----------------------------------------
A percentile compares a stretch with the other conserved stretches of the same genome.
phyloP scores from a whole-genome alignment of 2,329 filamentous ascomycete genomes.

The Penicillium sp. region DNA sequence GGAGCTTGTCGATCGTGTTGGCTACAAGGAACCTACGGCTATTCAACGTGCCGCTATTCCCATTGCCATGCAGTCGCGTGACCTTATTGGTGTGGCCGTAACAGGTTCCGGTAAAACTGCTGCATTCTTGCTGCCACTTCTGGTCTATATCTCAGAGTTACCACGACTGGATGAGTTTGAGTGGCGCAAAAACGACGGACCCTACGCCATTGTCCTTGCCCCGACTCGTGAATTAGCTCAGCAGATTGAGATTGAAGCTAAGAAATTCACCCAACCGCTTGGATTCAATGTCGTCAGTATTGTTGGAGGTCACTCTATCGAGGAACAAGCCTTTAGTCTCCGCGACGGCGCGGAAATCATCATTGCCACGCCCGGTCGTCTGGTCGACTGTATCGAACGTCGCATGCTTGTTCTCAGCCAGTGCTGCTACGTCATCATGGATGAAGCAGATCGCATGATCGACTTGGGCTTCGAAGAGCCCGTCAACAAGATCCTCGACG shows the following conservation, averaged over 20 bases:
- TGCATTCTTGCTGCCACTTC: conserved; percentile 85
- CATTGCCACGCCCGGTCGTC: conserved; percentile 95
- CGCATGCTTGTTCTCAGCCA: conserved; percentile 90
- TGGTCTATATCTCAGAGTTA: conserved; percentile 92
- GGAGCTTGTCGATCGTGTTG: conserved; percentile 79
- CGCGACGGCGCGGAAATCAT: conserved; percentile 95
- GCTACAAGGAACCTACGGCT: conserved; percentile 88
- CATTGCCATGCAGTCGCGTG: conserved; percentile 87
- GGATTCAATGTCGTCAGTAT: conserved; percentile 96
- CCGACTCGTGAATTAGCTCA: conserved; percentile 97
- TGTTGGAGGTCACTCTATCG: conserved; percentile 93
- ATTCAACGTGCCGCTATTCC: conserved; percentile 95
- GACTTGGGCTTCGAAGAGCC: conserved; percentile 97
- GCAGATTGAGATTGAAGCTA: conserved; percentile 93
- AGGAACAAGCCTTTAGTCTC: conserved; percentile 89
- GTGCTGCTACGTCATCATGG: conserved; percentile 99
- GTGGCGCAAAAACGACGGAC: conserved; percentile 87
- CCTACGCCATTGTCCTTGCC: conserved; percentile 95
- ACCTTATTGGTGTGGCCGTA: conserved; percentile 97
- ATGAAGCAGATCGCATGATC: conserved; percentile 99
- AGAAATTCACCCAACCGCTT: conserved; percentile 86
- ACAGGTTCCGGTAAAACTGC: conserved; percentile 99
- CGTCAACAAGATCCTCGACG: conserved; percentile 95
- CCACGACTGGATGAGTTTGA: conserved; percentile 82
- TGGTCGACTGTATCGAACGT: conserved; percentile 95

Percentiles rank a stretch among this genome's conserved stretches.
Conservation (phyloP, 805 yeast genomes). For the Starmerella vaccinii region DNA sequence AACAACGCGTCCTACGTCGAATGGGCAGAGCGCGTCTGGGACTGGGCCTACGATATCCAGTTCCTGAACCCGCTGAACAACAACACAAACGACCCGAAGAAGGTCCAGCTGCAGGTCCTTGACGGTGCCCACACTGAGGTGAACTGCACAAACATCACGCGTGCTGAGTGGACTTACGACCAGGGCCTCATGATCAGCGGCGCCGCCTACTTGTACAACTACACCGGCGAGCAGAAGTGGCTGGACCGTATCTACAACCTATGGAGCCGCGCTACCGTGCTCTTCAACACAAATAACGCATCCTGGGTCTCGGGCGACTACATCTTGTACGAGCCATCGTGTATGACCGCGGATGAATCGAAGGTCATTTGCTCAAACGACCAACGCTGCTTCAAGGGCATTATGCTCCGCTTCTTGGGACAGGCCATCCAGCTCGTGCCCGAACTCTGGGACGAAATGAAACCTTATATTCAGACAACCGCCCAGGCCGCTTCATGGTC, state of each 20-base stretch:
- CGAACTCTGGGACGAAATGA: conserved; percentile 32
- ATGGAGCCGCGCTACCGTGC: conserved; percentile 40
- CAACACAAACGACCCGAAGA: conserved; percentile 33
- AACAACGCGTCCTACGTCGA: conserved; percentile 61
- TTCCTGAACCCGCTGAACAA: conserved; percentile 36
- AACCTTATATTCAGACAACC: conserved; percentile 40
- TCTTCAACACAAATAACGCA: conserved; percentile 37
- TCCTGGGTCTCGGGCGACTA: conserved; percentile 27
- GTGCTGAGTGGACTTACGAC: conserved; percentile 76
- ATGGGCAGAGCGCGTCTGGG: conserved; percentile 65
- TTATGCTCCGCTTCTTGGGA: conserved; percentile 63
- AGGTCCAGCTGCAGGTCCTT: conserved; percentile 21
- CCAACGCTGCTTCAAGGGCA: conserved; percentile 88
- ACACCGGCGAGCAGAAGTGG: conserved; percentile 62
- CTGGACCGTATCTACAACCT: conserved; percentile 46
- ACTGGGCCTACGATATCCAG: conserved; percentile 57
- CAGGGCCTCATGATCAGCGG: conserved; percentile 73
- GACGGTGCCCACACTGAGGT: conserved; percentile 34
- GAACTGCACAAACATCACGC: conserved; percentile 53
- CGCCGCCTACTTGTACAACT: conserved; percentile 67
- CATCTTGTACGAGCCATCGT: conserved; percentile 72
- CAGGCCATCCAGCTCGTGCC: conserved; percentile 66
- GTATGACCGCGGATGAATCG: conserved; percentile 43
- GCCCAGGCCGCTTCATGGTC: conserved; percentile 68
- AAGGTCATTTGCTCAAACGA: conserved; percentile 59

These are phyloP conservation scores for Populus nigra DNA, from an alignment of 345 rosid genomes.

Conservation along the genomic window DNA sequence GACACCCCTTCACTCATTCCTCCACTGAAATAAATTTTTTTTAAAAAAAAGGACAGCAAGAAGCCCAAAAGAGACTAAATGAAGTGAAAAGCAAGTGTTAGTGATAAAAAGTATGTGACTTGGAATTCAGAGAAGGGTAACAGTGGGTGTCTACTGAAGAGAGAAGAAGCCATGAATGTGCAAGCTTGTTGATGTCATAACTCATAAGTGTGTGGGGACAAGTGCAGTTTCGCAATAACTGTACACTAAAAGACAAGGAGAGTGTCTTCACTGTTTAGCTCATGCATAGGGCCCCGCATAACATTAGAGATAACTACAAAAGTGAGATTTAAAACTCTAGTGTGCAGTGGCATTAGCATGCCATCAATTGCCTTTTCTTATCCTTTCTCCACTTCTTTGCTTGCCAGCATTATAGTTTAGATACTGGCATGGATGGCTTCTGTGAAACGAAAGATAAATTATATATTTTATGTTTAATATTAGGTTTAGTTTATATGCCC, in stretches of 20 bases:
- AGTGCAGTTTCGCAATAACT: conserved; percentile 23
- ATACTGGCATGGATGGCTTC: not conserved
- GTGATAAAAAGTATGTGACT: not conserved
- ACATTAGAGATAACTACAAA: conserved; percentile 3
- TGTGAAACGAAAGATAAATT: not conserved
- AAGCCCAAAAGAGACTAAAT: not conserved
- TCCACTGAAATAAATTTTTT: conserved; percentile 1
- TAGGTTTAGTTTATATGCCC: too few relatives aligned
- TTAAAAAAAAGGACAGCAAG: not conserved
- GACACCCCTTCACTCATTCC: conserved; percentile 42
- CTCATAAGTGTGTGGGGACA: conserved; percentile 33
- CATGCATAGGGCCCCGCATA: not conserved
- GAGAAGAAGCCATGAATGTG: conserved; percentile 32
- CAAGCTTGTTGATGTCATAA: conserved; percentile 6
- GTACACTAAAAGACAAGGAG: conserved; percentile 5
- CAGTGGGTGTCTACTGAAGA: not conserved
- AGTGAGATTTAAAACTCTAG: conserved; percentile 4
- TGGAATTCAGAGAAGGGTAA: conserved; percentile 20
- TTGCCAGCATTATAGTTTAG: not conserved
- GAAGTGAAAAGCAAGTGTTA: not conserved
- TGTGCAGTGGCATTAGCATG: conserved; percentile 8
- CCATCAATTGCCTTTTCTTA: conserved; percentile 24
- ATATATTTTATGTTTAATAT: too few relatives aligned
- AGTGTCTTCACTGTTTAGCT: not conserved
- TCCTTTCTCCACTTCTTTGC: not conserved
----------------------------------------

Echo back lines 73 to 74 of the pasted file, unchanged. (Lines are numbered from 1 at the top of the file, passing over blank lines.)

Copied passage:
- CAGTGGGTGTCTACTGAAGA: not conserved
- AGTGAGATTTAAAACTCTAG: conserved; percentile 4